We walk together, we watch together, we win together: Interpersonally coordinated actions are omnipresent in everyday life, yet the associated neural mechanisms are not well understood. Available evidence suggests that the synchronization of oscillatory activity across brains may provide a mechanism for the temporal alignment of actions between two or more individuals. In an attempt to provide a direct test of this hypothesis, we applied transcranial alternating current stimulation simultaneously to two individuals (hyper-tACS) who were asked to drum in synchrony at a set pace. Thirty-eight female-female dyads performed the dyadic drumming in the course of 3 weeks under three different hyper-tACS stimulation conditions: same-phase-samefrequency; different-phase-different-frequency; sham. Based on available evidence and theoretical considerations, stimulation was applied over right frontal and parietal sites in the theta frequency range. We predicted that same-phase-same-frequency stimulation would improve interpersonal action coordination, expressed as the degree of synchrony in dyadic drumming, relative to the other two conditions. Contrary to expectations, both the same-phase-same-frequency and the different-phase-differentfrequency conditions were associated with greater dyadic drumming asynchrony relative to the sham condition. No influence of hyper-tACS on behavioral performance was seen when participants were asked to drum separately in synchrony to a metronome. Individual and dyad preferred drumming tempo was also unaffected by hyper-tACS. We discuss limitations of the present version of the hyper-tACS paradigm, and suggest avenues for future research.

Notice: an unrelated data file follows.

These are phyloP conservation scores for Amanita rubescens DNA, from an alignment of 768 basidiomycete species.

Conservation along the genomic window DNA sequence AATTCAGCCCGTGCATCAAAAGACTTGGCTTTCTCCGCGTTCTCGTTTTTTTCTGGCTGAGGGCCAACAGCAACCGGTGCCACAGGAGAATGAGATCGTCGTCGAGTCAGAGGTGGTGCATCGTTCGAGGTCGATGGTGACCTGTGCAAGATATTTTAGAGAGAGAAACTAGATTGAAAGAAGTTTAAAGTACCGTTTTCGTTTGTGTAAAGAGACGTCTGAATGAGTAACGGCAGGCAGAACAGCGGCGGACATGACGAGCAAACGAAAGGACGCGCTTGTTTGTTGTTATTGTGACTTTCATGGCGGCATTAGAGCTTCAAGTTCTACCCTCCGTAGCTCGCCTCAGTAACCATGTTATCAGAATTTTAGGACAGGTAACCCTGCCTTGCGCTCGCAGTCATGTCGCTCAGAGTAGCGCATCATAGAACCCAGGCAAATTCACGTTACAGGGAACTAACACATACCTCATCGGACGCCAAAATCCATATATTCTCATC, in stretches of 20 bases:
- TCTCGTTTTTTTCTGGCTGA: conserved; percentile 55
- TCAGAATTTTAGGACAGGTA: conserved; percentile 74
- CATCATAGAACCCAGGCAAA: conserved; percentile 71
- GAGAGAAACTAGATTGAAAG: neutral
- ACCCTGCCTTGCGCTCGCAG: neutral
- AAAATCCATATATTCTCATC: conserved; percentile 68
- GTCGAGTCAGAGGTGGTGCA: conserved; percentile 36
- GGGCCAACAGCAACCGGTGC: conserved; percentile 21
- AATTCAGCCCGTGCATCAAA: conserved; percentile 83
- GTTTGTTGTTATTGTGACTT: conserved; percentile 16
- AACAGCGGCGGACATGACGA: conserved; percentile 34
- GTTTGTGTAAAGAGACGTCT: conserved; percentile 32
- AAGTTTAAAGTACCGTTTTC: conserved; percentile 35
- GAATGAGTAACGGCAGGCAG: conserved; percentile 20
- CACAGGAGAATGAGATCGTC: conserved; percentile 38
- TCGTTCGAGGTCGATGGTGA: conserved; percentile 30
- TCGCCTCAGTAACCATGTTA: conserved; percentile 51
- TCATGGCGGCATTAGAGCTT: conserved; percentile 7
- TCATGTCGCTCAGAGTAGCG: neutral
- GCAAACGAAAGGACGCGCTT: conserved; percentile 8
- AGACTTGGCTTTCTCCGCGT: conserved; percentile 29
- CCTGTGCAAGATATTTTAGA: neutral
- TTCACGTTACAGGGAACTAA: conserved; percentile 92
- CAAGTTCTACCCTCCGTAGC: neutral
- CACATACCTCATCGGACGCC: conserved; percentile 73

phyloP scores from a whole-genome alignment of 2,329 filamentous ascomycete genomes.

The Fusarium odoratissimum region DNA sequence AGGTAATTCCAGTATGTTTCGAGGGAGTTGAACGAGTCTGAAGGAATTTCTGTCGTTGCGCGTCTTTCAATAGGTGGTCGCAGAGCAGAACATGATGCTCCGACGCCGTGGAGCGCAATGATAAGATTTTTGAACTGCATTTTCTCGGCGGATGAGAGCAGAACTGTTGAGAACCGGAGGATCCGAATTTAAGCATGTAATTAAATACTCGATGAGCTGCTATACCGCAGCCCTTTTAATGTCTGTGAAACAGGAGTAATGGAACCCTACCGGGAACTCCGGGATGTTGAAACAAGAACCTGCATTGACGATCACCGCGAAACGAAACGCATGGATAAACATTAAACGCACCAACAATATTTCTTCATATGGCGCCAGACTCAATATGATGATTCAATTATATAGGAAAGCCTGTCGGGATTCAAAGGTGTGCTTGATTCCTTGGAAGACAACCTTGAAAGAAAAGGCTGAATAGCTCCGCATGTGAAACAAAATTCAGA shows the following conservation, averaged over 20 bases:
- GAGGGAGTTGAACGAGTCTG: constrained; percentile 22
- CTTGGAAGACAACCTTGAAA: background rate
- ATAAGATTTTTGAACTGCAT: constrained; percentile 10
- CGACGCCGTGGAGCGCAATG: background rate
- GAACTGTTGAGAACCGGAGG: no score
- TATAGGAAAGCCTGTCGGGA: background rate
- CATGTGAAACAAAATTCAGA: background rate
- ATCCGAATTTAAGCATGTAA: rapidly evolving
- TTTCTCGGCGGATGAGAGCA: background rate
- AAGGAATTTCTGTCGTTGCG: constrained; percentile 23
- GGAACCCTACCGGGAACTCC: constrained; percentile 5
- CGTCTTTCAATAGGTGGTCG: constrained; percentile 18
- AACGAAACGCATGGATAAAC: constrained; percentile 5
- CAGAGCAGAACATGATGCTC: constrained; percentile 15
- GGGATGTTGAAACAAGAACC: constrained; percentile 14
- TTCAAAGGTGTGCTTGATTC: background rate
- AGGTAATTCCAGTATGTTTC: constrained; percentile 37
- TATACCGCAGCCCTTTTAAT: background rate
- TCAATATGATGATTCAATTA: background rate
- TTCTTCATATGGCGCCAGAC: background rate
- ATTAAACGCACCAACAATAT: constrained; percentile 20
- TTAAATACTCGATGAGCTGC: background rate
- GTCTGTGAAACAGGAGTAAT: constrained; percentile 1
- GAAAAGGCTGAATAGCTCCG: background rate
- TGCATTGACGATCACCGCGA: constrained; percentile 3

All Science Journal Classification (ASJC) codes
- Neuropsychology and Physiological Psychology
- Psychiatry and Mental health
- Biological Psychiatry
- Behavioral Neuroscience